Need help with an extension cord?
The electrical work on this house is sub-par, and it's not possible for me to run high draw appliances from the same room, so the only choice I have is to use an extension cord and pull the power from (literally) across the house. Hiring a contractor to re-do the wiring is not possible, so I need to know if there is an extension cord that can handle what I need it to do?
Summer Time: 5400 BTU Air Conditioner
Winter Time: 2000 watt personal space heater
What gauge wire would this require, and do you know of any retail outlets or online websites that sell this kind of item? Cost isn't too much of a concern, as long as it is reasonable for the length (25' is ideal)
The house wiring isn't subpar per-se, the outlet that I run the existing cord off of is rated for the load (but as you all say, and I am aware of, the stress put on the outlet by using such a method) is in a part of the house that was remodeled within the last 10 years. The room where I am using these appliances would only be used one at a time, and only while I am here, I never run them (or leave them plugged in) when I am not at home. I appreciate the feedback.
- thewrangler_swLv 71 decade agoBest Answer
Just out of curiosity, are these going to be run to the same room?
Rewiring a whole house can be expensive, yes, but better than the alternative, if your home has old wiring, that is a fire hazard.
But you may not need to rewire the whole house at once.
Do you have room in your circuit box for additional circuits?
And, do you have a basement where you can easily run the wire?
You could actually do much of the 'physical labor' ...aka... 'grunt work' ... yourself, to run a line or two, and hire an electrician just to come in and do the final connection. He would inspect your work to make sure it is safe, and up to code. There are those of us who understand a tight budget, hehehe, and are willing to work with folks.
If you do not have a basement, or attic where you could easily run the additional wire, you can always run it around the outside of the home in conduit.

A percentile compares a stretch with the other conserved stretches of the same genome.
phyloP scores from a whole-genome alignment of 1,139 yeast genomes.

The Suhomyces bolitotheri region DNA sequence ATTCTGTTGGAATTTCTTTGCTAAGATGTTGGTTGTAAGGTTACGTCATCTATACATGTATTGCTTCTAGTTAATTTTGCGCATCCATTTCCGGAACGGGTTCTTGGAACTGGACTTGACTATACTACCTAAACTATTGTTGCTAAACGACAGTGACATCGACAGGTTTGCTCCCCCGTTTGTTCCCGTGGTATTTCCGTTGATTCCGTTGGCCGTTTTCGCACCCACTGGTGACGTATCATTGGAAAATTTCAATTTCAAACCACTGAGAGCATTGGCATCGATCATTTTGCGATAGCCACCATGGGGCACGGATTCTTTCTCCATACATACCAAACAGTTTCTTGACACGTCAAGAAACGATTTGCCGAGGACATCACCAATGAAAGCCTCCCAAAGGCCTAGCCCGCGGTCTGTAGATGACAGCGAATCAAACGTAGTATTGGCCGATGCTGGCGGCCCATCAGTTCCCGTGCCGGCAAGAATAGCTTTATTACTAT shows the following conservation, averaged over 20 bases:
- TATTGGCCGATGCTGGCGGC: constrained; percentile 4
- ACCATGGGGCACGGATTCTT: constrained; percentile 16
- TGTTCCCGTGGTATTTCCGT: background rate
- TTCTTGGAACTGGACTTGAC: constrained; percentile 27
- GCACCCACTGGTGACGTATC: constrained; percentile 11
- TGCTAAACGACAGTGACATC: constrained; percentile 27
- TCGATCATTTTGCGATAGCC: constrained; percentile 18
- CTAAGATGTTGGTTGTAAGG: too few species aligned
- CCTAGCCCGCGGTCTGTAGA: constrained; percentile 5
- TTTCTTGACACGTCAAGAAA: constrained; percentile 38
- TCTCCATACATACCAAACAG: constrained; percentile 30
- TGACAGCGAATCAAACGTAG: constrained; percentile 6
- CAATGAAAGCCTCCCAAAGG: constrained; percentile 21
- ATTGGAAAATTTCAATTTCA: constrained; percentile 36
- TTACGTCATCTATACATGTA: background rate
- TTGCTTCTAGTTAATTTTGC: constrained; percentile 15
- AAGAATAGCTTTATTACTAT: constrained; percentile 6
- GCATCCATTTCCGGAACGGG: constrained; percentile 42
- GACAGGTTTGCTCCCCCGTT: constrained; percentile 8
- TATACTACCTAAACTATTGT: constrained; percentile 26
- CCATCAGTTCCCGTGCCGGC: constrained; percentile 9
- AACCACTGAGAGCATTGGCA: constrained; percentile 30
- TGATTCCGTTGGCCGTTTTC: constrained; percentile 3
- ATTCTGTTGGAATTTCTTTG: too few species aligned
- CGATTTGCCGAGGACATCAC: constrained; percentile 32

If you do not have room for additional circuits in your existing circuit panel, you can run the new wiring to a 'sub panel' which could be placed anywhere you need it.
I have extensions cords for my work... they can get expensive really quick, hehehe...Ive paid well over $100 for some of my heavy duty cords to run my tools. And, youve got to remember, not only are you putting a draw on the cord itself, but also any electrical oulet you are plugging them into (which can be a hazard if, as you mention, your house wiring is sub-par to begin with).
With that being said, I would also recommend an 8 or 10 gauge cord for this application. Right now, you can get an 8/3 cord, 25 long for about $75 on ebay.....thats about the same price you would pay for a whole roll of 'romex' wire (about 200 to 250 ft), and the supplies to run the circuit. For the same price you will pay for a single short extension cord... you can literally get enough wire to run several circuits. A 'contractor grade' extension cord, 10/3 at 50 foot is running about $70. 12 gauge cords are considerably less expensive, but would not be heavy enough for those two items you mention.
Now... a 12/3 roll of 'romex' wire would be heavy enough for what you want... you see, the typical household wiring is made differently from extension cords, and can carry a heavier load. Extension cords need to be flexible, so the "wire" inside it is made up of many strands, whereas the 'romex' wire you would use in the walls... is made of solid wire...it will not heat up like the multi-strand wiring of an extension cord. Romex right now is running anywhere from $40 to $80 per roll, depending on where you live, and that's for 250ft of wire.
You can purchase a 100 amp circuit panel box for about $50 to $70 dollars.
So, you can purchase a single extension cord right now, or you can spend just a few dollars more, and get enough supplies to run 10 new circuits.
I would ask a few electricians to come in, take a look at what youve got now, and give you some recommendations. Ask for an estimate...ask them if you can do part of the work to lower the cost (can't hurt to ask, and estimates are free).
By the way, just for convenience sake I pulled all the prices I've mentioned here off of ebay, to which you would need to add shipping charges... spend a little time shopping at local outlets, and I think you may be able to beat those prices.
- efflandtLv 71 decade ago
Just to reiterate what everyone else is saying, I am using a heavy duty 25 ft 12 ga extension cord for 8000 btu portable AC (~9 amp) OR 1500 watt heater (typically 700 watt on setting 1) on a dedicated 20 amp circuit.
But that 12 ga cord is rated 15 amp and your 2000 watt heater would need a cord (and circuit) rated for 20 amp. So you would need at least 10 ga cord.
- pcbeachratLv 71 decade ago
If you must run this off of an extension cord..get at least a 10 guage extension cord..that is what I use to run my airless spray rigs and compressors..Do not run more than 1 item at a time on this cord though..Source(s): On an extension cord and wiring the smaller the number of the guage, the thicker the wiring is..do not use a 12 or 16 guage..they have smaller wiring in it and will heta up fairly easy